Sarah Palin Defends Her Oil Tax Structure
JUNEAU, Alaska (AP) — Former Alaska Gov. Sarah Palin defended as fair and common sense the oil tax structure she championed while in office, a system that has been dismantled by state lawmakers and her successor, fellow Republican Sean Parnell.
Palin also took a swipe at Parnell on Anchorage radio station KWHL when asked about Parnell's change in direction.
"Well, bless his heart. Remember that Sean Parnell came from the oil industry. He was, you know, an employee of ConocoPhillips ... lobbying for the cause there. So perhaps that's engrained in him," she said during her call-in appearance on the Bob and Mark show Wednesday.
Parnell, who was director of state government relations for ConocoPhillips in Alaska from 2000 to 2003, was Palin's lieutenant governor. He was elected with her in 2006 and took over for her as governor when she resigned during her first term in 2009.
While early on he supported the tax system she championed, known as Alaska's Clear and Equitable Share, or ACES, he began proposing efforts to change it as early as 2010, shortly after he was elected in his own right, as a way to help boost oil production. Ultimately, lawmakers last year approved an entirely new production tax system, though that system, which Parnell helped put in place, is the subject of a referendum that voters will decide in August.
Vic Fischer, a prominent Alaskan and leader of the effort to repeal the new tax system, said he's not sure how Palin's comments will resonate with Alaskans. But he said she's a "pretty feisty lady" whose comments brought attention to the repeal effort.
Oil taxes are a big deal in Alaska, since oil revenues are largely responsible for the funding of state government operations.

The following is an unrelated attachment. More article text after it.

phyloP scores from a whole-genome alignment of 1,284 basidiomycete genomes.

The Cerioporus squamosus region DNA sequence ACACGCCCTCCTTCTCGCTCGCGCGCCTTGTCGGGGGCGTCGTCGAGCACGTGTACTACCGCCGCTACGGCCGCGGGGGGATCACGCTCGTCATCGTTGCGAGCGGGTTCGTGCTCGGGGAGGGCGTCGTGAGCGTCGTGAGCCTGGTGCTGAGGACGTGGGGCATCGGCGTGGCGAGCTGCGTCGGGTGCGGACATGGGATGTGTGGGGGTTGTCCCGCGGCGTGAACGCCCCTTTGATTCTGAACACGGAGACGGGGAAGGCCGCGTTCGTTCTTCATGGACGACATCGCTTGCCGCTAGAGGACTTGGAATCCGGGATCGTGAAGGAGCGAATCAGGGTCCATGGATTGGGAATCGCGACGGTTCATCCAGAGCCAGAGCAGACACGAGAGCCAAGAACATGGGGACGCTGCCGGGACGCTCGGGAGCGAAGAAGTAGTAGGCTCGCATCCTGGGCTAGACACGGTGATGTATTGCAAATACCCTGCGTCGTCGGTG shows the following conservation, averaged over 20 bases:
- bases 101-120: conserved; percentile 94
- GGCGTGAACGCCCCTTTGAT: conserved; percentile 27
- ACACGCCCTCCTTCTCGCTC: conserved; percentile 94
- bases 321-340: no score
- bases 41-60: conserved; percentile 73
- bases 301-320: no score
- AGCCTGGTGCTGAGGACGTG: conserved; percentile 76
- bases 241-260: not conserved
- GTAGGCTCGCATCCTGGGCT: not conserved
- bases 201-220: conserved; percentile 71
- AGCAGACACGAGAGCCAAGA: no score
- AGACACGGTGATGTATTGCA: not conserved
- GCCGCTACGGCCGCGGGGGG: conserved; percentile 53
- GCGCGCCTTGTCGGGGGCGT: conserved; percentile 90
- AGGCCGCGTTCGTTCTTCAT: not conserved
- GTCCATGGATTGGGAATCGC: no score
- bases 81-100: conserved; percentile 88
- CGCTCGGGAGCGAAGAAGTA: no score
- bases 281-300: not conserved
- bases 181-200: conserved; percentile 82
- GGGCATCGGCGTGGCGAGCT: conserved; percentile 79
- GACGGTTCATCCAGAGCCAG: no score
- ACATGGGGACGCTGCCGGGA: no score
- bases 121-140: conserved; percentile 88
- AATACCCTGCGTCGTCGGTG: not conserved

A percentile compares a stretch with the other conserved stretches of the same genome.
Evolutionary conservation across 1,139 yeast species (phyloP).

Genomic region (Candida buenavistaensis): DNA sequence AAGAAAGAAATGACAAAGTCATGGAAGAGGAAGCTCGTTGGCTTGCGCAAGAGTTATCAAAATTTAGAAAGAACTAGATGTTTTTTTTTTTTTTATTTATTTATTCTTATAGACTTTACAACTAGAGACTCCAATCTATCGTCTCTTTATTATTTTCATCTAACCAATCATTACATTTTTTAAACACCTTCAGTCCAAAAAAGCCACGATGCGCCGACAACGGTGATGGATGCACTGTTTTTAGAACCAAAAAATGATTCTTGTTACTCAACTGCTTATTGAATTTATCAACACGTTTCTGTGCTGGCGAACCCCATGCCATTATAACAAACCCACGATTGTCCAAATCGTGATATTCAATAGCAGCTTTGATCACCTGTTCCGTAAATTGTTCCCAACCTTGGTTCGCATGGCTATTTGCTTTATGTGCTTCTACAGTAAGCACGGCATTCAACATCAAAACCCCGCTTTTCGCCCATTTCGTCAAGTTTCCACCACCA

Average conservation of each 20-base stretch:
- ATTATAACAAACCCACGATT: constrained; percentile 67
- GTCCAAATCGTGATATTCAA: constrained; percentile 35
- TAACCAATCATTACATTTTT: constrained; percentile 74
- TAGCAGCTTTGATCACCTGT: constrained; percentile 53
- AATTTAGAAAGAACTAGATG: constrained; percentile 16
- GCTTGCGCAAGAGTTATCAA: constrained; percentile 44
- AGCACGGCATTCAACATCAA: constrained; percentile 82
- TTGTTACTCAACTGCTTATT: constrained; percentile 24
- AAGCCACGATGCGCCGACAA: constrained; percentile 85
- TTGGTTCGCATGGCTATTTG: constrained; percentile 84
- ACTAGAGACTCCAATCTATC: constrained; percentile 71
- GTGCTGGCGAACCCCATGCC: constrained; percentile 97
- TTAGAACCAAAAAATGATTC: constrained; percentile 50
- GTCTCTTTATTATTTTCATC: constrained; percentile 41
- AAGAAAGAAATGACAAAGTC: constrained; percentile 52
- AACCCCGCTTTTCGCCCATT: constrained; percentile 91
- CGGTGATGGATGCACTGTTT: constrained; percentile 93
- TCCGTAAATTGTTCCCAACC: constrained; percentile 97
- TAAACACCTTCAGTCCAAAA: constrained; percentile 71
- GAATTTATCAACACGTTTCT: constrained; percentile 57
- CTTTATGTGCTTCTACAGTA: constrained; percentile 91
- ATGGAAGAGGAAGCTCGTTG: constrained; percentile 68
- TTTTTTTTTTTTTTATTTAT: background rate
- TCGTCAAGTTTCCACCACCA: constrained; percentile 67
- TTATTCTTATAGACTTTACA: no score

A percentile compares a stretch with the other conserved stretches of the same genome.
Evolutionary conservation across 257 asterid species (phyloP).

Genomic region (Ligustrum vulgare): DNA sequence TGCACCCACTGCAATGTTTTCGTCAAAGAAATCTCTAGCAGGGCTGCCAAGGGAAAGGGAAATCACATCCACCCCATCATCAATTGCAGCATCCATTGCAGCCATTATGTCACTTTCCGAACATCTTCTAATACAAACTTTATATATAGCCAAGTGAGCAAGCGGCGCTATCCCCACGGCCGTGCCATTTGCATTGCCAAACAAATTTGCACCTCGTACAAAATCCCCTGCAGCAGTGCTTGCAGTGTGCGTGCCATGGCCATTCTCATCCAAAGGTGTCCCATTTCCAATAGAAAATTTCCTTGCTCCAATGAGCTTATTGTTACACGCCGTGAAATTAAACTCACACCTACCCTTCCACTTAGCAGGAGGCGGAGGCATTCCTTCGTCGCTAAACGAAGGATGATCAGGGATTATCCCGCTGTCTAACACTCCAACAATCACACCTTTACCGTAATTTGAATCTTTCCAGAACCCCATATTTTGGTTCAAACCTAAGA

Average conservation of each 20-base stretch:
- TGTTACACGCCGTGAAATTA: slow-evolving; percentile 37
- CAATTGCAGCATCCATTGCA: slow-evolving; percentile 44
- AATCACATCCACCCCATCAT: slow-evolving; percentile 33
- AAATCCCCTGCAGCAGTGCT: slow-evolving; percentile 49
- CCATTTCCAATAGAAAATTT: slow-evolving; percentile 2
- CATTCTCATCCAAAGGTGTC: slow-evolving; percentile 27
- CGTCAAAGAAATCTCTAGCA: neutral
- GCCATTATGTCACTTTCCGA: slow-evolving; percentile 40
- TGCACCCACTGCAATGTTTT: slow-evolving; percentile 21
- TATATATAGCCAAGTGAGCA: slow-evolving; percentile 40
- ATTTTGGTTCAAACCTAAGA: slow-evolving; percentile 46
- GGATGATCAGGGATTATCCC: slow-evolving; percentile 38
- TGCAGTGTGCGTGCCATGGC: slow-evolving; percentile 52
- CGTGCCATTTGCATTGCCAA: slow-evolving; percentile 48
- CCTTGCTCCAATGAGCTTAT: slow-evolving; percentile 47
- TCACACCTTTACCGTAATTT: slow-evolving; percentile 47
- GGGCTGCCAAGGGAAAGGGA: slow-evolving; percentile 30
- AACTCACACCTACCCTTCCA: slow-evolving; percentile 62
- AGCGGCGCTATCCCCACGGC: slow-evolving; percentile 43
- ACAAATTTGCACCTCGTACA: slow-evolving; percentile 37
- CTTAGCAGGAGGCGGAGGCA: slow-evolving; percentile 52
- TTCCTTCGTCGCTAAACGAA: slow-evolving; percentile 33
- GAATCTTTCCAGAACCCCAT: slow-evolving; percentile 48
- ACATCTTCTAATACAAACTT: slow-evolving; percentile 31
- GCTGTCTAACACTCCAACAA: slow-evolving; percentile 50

Critics of the new system, like Fischer, call it a giveaway with no guarantee of what Alaska will see in return.
But supporters say it's working, citing a flurry of industry-related activity and plans by the companies to commit billions of dollars in new investments. "Results matter," Parnell spokeswoman Sharon Leighow said by email. She said Alaskans have also benefited since the law's passage from more rigs on the North Slope and more than 1,000 new jobs at Point Thomson, a major oil and gas field that certain companies have an obligation to work to develop under a settlement with the state.
Leighow said the new tax system — which Parnell refers to as the More Alaska Production Act — "offers balance by protecting Alaskans when oil prices are low while still encouraging new investment when prices are high."
More than $8 million has already been raised by the industry-backed "Vote No on 1" group, which is working to defeat the referendum, according to financial disclosures.
"I'm happy to weigh in on this and for what it's worth give my little two cents and let people know how it works and let people know how wrongheaded this will be if we start caving in to those who we respect, we partner with, that's the oil companies," Palin said. She said the companies are "doing just fine and our constitution lays out that perfect blueprint for Alaska to be solvent and sovereign and that's with resource development that benefits owners, the residents."
The idea behind ACES, which was passed in 2007, was that the state would help companies on the front end with things like tax credits and share profits with them when oil flowed and prices were high. But companies complained that the progressive surcharge that was a feature of the system ate too deeply into profits, discouraging new investment. Even many supporters of ACES acknowledge there was a need for adjustments of some sort on the surcharge at the high end.
Palin also had supportive words for a rival to Parnell in this year's gubernatorial race, Bill Walker. Walker finished second to Parnell in the 2010 GOP gubernatorial primary and is running this time as an independent.
While Palin did not endorse a candidate, she said Walker has "his thumb on the pulse of, I think, most Alaskans who care about the future of this state, and don't want to see government grow. They want to see empowerment of the people," which she said includes job creation.
Walker said Thursday that he had not spoken with Palin and was surprised by her remarks.